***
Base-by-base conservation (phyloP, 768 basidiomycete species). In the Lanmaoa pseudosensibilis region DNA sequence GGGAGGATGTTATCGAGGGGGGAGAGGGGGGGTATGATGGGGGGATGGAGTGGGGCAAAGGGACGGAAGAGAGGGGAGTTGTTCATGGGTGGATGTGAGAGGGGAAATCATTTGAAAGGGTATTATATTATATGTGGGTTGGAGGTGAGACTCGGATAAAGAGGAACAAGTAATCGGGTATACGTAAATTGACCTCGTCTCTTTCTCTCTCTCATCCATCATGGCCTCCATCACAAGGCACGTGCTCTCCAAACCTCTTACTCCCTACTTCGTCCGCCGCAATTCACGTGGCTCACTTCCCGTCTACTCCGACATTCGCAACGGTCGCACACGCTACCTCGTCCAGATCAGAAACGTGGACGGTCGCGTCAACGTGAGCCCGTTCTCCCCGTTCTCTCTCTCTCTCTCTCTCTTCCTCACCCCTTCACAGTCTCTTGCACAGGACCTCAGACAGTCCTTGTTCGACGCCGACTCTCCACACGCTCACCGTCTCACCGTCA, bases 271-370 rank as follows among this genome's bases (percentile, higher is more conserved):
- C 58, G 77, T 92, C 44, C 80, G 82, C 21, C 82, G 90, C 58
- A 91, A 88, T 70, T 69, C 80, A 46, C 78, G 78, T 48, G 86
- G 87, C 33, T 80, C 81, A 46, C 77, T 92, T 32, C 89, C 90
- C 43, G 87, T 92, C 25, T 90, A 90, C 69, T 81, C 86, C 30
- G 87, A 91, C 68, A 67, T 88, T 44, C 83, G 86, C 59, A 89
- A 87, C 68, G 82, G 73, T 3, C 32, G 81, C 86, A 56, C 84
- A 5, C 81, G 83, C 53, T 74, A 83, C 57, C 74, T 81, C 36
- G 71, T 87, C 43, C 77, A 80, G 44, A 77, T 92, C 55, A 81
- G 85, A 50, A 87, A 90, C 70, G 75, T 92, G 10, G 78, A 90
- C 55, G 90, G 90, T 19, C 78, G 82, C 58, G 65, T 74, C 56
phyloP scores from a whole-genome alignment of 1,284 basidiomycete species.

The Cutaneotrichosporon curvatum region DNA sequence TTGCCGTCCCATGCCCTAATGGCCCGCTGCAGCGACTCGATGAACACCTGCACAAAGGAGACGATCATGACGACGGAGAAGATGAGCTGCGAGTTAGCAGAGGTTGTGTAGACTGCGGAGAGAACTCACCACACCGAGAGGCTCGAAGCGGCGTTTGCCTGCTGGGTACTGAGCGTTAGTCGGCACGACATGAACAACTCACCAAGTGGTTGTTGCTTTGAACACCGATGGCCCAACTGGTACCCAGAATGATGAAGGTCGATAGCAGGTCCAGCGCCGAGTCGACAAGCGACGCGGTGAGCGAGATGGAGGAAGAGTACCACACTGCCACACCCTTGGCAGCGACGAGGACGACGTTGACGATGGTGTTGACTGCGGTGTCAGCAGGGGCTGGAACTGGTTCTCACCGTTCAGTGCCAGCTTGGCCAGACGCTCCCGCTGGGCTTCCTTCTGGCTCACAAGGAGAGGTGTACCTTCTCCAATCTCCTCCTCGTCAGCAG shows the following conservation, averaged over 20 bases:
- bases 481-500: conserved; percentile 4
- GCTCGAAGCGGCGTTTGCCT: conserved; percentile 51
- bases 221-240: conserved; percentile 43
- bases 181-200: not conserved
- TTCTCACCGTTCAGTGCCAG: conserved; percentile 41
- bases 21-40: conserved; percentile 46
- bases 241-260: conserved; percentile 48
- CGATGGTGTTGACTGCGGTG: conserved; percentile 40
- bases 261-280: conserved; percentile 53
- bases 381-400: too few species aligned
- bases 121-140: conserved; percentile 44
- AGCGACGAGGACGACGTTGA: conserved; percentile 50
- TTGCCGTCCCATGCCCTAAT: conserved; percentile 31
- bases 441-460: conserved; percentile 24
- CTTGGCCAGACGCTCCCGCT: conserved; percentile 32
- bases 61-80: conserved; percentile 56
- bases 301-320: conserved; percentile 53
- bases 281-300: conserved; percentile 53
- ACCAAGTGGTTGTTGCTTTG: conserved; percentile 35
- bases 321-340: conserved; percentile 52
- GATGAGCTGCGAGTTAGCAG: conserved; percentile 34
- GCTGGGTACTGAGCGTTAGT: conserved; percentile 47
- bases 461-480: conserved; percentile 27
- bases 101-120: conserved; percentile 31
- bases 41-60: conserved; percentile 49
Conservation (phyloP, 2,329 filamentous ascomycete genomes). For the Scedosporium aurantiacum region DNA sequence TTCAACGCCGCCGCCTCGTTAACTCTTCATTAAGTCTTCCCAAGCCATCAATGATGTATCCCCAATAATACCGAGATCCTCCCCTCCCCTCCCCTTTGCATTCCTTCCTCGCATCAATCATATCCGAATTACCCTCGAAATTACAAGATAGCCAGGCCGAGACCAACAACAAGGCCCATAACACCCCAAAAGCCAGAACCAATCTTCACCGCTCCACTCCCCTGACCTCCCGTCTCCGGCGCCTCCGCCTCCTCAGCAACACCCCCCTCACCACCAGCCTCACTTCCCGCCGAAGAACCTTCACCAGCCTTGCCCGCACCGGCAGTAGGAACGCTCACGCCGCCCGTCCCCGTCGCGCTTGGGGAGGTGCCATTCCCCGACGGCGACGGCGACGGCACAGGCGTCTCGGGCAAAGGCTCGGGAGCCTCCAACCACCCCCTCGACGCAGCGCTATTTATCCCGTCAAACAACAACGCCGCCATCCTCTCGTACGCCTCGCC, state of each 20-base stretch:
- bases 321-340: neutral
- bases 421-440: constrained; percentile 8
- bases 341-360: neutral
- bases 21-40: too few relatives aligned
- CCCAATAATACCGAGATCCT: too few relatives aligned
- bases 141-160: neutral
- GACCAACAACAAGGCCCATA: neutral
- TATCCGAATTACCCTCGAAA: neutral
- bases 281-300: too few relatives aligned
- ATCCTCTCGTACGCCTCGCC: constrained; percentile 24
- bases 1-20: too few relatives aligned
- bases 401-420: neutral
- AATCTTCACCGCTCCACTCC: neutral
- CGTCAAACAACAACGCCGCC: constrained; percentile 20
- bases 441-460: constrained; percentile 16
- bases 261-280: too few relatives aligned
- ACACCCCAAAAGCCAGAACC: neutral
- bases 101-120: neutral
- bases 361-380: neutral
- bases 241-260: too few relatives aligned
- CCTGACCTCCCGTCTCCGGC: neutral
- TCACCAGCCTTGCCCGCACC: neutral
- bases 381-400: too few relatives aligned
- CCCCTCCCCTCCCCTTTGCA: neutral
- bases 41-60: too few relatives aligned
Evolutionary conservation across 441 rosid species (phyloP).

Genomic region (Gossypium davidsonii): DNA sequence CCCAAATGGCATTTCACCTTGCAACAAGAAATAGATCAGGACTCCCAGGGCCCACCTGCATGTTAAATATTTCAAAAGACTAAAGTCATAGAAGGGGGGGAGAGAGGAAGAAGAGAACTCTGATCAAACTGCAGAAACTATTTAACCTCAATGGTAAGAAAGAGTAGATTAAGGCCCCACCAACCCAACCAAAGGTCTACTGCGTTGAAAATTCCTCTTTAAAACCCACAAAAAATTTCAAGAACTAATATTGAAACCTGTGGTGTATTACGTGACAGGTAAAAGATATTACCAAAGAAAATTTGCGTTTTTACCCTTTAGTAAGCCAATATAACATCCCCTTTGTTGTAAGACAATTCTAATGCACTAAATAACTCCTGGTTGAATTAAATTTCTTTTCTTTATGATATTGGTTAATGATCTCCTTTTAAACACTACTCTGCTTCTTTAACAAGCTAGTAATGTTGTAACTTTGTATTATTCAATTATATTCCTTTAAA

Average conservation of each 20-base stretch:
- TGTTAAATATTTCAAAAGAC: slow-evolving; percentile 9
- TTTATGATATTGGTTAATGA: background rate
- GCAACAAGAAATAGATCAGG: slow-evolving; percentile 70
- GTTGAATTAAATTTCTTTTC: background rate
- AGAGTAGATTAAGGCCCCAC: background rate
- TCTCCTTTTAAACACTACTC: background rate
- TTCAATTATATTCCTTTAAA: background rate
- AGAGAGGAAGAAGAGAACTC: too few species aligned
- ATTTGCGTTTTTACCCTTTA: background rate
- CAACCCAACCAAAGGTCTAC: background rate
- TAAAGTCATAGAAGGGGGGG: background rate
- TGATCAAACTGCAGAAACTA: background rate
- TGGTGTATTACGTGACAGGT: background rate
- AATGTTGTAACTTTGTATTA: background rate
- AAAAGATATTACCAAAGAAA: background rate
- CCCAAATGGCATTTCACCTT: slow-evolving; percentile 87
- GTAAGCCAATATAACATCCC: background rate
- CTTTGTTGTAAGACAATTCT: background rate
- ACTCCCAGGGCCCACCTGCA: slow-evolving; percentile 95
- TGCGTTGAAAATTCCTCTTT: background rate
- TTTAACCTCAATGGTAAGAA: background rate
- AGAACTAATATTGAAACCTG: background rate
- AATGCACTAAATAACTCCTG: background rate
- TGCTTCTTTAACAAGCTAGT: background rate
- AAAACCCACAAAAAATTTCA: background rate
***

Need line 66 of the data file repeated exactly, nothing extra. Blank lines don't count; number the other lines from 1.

Genomic region (Gossypium davidsonii): DNA sequence CCCAAATGGCATTTCACCTTGCAACAAGAAATAGATCAGGACTCCCAGGGCCCACCTGCATGTTAAATATTTCAAAAGACTAAAGTCATAGAAGGGGGGGAGAGAGGAAGAAGAGAACTCTGATCAAACTGCAGAAACTATTTAACCTCAATGGTAAGAAAGAGTAGATTAAGGCCCCACCAACCCAACCAAAGGTCTACTGCGTTGAAAATTCCTCTTTAAAACCCACAAAAAATTTCAAGAACTAATATTGAAACCTGTGGTGTATTACGTGACAGGTAAAAGATATTACCAAAGAAAATTTGCGTTTTTACCCTTTAGTAAGCCAATATAACATCCCCTTTGTTGTAAGACAATTCTAATGCACTAAATAACTCCTGGTTGAATTAAATTTCTTTTCTTTATGATATTGGTTAATGATCTCCTTTTAAACACTACTCTGCTTCTTTAACAAGCTAGTAATGTTGTAACTTTGTATTATTCAATTATATTCCTTTAAA